The IMMAF has responded to the Department of Culture, Media and Sport Inquiry into Concussion in Sport ©IMMAF

The International Mixed Martial Arts Federation (IMMAF) has submitted evidence online to the United Kingdom Government's Department of Culture, Media and Sport (DCMS) Inquiry into Concussion in Sport, following criticism of the sport by elected politician Julian Knight.

Knight, who chairs the DCMS Committee, wrote to the BBC director general Tim Davie to ask whether "due diligence" had been carried out on the impact viewing the sport could have on children.

His letter followed an announcement last month that the BBC, during 2021, would have rights to broadcast all mixed martial arts events staged by Bellator live on its iPlayer streaming service.

Knight’s letter also followed the DCMS Committee being told by Peter McCabe, chief executive of the Headway charity, that he would immediately ban both boxing and cage fighting "as the primary objective of each sport is to injure or knock out the opposing fighter".

"He said that while other sports might risk brain injury as a consequence of participation, it was almost a primary objective in both boxing and mixed martial arts," Knight’s letter read.

"Given the current focus there has been in the media on concussion in sport, including several thoughtful pieces from the BBC (for example, the interview with the daughter of Scotland footballer Gordon McQueen) it seems strange that the BBC should be raising the prominence of mixed martial arts in this way.

"Indeed, by helping fund and broadcast live events, it could be said that the BBC was now a leading cheerleader for the sport in the UK.

"I invite you to write to the Committee, before 31 March, our deadline for submitting evidence to this inquiry, outlining what due diligence the BBC has carried out on the safety of the sport with regard to concussion protocols, fighter safety and the likely influence this may have on young children who may seek to replicate the things they see on iPlayer."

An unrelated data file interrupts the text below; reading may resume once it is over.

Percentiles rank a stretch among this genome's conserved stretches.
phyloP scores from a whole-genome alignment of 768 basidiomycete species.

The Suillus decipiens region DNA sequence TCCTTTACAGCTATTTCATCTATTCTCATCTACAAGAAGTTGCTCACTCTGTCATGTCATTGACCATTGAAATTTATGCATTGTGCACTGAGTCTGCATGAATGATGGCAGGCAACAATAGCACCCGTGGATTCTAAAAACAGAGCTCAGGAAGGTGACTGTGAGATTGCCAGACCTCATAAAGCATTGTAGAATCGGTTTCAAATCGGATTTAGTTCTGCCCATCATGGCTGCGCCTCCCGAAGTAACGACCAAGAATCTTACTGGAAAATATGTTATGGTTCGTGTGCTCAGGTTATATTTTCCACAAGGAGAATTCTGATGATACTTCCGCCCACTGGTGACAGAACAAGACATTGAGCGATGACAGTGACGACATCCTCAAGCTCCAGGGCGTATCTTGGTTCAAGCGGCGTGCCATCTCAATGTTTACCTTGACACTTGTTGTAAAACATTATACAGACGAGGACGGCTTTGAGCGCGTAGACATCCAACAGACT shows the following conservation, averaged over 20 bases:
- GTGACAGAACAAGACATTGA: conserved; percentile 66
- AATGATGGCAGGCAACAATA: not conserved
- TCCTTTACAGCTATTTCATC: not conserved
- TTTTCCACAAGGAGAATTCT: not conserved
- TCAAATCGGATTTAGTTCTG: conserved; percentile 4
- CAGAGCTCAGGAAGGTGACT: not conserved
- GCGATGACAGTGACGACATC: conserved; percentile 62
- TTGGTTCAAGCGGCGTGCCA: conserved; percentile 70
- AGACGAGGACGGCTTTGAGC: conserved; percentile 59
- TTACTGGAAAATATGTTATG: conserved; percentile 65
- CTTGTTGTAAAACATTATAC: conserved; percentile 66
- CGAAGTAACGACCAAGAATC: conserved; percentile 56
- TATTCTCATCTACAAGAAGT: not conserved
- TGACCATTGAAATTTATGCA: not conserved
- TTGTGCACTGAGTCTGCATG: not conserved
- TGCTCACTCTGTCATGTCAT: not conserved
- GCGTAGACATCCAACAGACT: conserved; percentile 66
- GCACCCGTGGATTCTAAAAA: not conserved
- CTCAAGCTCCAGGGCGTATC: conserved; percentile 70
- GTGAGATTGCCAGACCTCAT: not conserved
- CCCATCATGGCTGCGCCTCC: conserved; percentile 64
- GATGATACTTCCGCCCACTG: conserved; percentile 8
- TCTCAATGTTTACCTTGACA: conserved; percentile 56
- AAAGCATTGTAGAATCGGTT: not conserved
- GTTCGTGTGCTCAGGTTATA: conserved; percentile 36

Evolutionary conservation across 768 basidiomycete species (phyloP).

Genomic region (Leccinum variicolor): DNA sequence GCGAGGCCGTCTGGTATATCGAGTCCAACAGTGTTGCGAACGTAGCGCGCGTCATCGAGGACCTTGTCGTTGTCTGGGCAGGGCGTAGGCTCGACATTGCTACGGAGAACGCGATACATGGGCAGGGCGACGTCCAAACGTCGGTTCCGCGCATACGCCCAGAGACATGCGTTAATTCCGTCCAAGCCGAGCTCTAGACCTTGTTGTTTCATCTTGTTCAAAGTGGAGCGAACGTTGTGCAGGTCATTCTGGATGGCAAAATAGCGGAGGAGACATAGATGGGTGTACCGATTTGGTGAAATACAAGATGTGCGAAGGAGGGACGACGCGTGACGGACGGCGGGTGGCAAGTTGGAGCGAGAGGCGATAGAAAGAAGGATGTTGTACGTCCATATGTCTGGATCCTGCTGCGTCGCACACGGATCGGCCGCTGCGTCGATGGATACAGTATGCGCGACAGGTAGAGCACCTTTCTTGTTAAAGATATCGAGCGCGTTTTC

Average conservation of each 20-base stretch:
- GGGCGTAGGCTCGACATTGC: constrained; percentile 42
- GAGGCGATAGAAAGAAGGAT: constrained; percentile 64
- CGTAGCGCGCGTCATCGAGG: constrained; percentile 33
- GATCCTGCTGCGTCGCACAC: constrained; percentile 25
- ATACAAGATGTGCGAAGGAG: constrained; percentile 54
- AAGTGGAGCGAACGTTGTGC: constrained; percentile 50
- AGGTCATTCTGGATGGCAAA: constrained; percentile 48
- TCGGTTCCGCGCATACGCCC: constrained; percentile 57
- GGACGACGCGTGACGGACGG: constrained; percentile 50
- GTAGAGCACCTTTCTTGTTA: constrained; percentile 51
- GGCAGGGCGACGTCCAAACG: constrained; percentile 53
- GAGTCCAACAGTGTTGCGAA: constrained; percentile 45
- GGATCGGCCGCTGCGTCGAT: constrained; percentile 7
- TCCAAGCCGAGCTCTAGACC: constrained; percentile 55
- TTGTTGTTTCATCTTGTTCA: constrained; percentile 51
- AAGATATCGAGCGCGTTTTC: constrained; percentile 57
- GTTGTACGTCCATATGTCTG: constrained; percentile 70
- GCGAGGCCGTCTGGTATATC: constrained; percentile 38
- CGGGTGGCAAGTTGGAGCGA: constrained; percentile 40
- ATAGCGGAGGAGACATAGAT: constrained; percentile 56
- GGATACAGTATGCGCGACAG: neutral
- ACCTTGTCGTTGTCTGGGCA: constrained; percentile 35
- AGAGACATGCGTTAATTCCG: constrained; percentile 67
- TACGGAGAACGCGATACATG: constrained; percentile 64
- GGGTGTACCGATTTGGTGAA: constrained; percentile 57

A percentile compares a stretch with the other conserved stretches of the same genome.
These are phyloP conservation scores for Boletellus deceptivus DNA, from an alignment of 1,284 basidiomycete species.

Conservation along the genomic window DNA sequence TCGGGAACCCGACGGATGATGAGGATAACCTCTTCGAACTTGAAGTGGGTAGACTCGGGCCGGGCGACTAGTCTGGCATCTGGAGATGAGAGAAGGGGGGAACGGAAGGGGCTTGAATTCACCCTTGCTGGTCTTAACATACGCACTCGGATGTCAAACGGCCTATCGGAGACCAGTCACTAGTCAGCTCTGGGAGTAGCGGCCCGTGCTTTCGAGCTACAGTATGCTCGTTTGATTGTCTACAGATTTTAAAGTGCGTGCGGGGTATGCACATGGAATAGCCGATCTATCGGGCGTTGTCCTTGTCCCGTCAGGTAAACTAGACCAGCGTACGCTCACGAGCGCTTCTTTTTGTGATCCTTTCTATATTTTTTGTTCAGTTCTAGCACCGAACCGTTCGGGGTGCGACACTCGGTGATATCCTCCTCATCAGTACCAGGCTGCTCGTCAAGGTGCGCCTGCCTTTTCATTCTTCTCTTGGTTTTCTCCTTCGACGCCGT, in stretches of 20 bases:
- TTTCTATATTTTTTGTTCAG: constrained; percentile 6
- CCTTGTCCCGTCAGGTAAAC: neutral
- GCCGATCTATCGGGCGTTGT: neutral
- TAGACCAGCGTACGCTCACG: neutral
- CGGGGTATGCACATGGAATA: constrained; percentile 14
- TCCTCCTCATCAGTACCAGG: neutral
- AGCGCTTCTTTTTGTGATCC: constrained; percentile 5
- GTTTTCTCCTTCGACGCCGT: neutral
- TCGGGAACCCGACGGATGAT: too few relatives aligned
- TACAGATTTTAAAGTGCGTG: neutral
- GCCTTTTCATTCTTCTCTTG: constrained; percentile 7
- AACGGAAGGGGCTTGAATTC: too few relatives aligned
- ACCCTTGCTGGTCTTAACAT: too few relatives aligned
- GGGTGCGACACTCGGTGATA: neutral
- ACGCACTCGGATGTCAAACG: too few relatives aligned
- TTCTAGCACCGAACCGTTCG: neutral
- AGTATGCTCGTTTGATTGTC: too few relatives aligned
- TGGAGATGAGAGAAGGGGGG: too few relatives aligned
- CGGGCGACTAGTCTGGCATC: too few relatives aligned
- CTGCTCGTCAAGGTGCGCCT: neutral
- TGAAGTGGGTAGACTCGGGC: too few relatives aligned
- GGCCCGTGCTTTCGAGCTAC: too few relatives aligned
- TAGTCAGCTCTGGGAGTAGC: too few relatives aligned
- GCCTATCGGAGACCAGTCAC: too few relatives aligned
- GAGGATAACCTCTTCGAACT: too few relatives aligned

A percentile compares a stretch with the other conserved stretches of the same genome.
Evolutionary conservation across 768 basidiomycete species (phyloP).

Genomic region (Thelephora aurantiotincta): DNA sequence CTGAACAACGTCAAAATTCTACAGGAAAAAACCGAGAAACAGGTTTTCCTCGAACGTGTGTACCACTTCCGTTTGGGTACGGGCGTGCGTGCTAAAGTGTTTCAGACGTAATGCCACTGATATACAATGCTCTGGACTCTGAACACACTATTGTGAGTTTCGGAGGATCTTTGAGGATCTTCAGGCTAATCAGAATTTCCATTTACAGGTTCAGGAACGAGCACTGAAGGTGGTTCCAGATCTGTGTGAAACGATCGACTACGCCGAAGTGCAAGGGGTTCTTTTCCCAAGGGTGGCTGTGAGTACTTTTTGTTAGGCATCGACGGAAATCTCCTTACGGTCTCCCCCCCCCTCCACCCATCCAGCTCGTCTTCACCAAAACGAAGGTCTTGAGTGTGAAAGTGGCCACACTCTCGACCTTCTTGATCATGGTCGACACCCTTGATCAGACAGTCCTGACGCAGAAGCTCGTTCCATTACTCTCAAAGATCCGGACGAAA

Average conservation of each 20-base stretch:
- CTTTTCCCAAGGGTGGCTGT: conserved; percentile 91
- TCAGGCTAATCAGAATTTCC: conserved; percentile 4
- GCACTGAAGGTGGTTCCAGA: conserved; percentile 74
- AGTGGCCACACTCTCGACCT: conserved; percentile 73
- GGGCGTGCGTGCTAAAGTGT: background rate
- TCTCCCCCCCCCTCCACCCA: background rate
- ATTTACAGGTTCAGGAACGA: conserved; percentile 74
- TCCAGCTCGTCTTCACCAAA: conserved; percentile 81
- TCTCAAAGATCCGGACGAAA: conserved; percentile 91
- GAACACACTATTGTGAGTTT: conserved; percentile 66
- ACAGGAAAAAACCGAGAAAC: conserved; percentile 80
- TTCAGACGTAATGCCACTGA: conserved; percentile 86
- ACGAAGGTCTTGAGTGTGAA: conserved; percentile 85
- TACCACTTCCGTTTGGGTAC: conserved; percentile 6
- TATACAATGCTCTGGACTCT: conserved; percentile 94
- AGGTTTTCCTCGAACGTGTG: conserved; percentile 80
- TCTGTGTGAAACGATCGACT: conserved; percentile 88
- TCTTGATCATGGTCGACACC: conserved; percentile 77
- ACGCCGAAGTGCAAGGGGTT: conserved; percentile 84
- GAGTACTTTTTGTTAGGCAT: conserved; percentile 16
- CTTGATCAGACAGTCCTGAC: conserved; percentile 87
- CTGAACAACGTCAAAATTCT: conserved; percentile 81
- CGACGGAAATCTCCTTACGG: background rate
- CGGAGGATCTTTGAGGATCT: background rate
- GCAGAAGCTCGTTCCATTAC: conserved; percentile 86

The IMMAF says the organisation and the English Mixed Martial Arts Association (EMMAA) have now submitted evidence to the inquiry prior to tomorrow’s deadline.

The governing body, which is based in the UK, criticised "unsubstantiated references" to mixed martial arts in the first hearing.

The IMMAF and EMMAA’s submission reportedly expresses concern about the lack of Government regulation of combat sports in the UK, which they cite as a factor creating great risk to participants.

"There is no law in this country that requires participants and stakeholders of martial arts or combat sports to adhere to any minimum safety standard or to comply with any form of governance," said IMMAF chief executive Densign White.

"And for as long as MMA is not officially recognised as a sport by Sport England, our power to govern or to regulate through local authorities is further undermined.

"It is our view, that it is the responsibility of the Government to ensure that the health and safety of participants in sport is guaranteed, as they are the only agents with the power to do so."

The IMMAF says it is the responsibility of the government to ensure that the health and safety of participants in sport is guaranteed ©IMMAF
The IMMAF says it is the responsibility of the government to ensure that the health and safety of participants in sport is guaranteed ©IMMAF

The IMMAF has said it has produced pioneering work with UK-based medical charity Safe MMA, and its in-event medical protocol.

Safe MMA is cited as providing independent medical screening, management of injury suspensions and the provision of medical advice and information to athletes.

The IMMAF says Safe MMA’s medical board and panel consist of volunteer doctors and medical professionals with no commercial connection to any governing body or event organiser.

The organisation added that it stands alone in combat sports in its banning of head strikes for under-18s, based on the reasonable age of consent.

The IMMAF said the sport also has as positive social impact, as well as physical benefits of training.

"We believe that international sports NGOs have too much power in deciding which sports National Sports Authorities should recognise," said Kerrith Brown, IMMAF President.

"As has been well documented in the international sports press, IMMAF has been blocked from gaining international sport recognition for, what we believe are commercial reasons, despite meeting all known governance criteria.

"The ultimate impact of these politics at a grassroots level in many countries is that participants of non-recognised sports can find themselves outlawed, as they are discriminated against in accessing basic medical and professional services that should mitigate risk, thus making sports less safe.

"We are keen to work with the British authorities to address this."

The DCMS has heard evidence from boxing, ice hockey, skeleton, boxing, football and rugby figures to date during its hearings into concussion in sport.

The inquiry is aimed at understanding potential implications of successful legal action and what impact that could have on sport in the longer term.